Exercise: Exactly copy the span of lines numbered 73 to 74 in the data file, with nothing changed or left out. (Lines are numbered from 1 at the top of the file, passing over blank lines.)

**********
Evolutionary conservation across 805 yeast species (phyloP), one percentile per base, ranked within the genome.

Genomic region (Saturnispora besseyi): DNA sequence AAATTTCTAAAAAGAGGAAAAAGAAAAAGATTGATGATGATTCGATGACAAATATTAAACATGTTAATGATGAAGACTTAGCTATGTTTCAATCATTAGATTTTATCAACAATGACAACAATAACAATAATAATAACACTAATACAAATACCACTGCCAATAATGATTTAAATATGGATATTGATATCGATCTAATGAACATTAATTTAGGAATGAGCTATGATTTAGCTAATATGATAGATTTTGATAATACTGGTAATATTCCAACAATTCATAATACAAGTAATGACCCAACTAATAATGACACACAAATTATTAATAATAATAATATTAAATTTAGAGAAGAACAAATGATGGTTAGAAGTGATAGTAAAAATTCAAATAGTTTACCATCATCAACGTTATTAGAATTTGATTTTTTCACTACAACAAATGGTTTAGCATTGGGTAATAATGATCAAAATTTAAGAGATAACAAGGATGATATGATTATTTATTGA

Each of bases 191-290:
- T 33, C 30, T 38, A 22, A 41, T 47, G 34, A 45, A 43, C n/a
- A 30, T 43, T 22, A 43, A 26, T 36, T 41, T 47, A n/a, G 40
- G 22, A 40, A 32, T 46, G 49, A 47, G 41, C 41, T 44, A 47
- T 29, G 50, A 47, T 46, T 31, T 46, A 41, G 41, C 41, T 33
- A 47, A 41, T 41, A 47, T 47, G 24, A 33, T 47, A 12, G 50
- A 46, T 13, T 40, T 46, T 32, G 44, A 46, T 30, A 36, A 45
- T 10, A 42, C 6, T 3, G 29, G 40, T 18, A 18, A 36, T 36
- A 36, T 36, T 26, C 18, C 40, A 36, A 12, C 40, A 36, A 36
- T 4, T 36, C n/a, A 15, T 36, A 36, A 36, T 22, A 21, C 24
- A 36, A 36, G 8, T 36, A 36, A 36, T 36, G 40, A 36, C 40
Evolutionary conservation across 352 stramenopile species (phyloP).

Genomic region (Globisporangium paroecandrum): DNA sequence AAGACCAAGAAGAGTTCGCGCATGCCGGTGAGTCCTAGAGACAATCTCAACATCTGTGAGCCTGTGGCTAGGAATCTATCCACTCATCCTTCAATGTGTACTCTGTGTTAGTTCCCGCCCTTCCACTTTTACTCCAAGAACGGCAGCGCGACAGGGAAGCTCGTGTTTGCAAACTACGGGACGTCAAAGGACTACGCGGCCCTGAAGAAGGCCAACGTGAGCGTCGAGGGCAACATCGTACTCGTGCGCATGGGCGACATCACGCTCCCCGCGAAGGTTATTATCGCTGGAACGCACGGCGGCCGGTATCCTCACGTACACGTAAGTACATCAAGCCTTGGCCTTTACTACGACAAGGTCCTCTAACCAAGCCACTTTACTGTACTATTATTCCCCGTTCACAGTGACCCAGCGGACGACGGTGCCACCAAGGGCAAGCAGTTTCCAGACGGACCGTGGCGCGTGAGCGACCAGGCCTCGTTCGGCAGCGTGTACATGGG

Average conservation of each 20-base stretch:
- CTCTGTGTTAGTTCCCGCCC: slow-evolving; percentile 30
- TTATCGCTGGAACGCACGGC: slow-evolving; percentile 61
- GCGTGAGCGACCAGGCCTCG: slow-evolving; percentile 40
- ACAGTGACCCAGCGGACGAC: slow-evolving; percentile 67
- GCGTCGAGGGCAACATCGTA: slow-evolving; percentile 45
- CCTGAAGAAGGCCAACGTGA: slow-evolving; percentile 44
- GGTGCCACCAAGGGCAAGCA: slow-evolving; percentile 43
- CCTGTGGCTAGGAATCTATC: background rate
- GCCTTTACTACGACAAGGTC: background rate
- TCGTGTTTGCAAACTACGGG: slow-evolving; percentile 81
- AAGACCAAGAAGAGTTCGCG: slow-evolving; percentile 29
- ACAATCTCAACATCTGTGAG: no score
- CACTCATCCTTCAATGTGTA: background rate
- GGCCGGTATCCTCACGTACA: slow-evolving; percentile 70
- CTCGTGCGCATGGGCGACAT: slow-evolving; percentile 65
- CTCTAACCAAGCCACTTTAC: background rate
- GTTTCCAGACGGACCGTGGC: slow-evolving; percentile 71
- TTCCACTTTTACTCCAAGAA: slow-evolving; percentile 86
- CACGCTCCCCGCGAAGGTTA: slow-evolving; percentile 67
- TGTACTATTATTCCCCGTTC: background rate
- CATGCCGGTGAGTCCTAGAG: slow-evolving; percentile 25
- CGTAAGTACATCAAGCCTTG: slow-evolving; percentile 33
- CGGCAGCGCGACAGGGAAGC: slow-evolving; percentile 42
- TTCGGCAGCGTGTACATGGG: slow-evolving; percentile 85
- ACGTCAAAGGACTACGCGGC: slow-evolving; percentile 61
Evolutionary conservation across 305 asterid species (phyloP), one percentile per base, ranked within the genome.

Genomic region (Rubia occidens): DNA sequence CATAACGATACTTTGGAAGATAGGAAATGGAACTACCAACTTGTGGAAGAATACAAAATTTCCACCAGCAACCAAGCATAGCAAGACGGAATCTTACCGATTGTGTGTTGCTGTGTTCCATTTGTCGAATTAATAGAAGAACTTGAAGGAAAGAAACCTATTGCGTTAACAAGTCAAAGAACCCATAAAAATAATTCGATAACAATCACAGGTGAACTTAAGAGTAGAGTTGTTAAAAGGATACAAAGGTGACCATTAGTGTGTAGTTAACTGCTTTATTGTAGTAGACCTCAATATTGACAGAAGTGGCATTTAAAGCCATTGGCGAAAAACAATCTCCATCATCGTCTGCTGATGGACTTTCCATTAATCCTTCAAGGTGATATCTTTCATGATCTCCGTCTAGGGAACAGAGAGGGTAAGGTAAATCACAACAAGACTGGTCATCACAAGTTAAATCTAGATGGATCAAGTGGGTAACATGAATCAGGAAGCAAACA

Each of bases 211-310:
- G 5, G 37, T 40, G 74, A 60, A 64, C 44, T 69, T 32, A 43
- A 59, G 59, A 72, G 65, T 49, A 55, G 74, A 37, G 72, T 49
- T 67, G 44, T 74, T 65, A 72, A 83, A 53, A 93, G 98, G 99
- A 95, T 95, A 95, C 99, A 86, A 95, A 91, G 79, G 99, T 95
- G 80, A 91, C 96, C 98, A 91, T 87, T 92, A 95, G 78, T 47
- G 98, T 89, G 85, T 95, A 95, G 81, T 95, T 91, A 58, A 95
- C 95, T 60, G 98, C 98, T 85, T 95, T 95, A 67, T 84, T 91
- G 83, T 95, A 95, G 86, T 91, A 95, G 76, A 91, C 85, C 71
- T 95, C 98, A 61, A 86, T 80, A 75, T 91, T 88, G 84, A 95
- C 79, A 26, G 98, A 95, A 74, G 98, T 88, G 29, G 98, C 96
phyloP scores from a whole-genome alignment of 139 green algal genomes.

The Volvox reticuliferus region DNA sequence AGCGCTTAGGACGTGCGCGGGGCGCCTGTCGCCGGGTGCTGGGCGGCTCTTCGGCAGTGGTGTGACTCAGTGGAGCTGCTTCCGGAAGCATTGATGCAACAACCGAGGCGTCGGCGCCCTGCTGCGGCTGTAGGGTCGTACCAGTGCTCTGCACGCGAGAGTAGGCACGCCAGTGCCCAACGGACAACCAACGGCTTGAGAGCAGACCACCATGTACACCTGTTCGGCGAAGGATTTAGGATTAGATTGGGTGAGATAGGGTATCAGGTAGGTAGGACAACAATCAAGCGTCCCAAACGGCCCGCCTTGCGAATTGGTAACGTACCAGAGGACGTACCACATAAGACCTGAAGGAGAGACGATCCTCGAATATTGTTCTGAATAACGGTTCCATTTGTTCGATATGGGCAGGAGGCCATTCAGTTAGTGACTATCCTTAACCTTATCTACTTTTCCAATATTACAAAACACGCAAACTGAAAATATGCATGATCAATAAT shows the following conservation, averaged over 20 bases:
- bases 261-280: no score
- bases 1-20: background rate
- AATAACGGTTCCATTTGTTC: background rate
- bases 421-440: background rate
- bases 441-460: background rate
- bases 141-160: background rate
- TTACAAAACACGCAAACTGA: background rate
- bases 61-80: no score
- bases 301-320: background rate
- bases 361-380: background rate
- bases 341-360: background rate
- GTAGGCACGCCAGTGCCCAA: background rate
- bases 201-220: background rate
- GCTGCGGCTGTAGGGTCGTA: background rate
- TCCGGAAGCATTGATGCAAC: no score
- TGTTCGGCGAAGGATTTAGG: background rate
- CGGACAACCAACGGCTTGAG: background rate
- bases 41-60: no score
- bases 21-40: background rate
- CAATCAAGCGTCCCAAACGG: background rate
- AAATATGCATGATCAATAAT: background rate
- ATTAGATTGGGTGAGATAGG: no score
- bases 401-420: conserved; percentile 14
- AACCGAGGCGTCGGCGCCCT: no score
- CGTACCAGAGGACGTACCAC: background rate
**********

- CGGACAACCAACGGCTTGAG: background rate
- bases 41-60: no score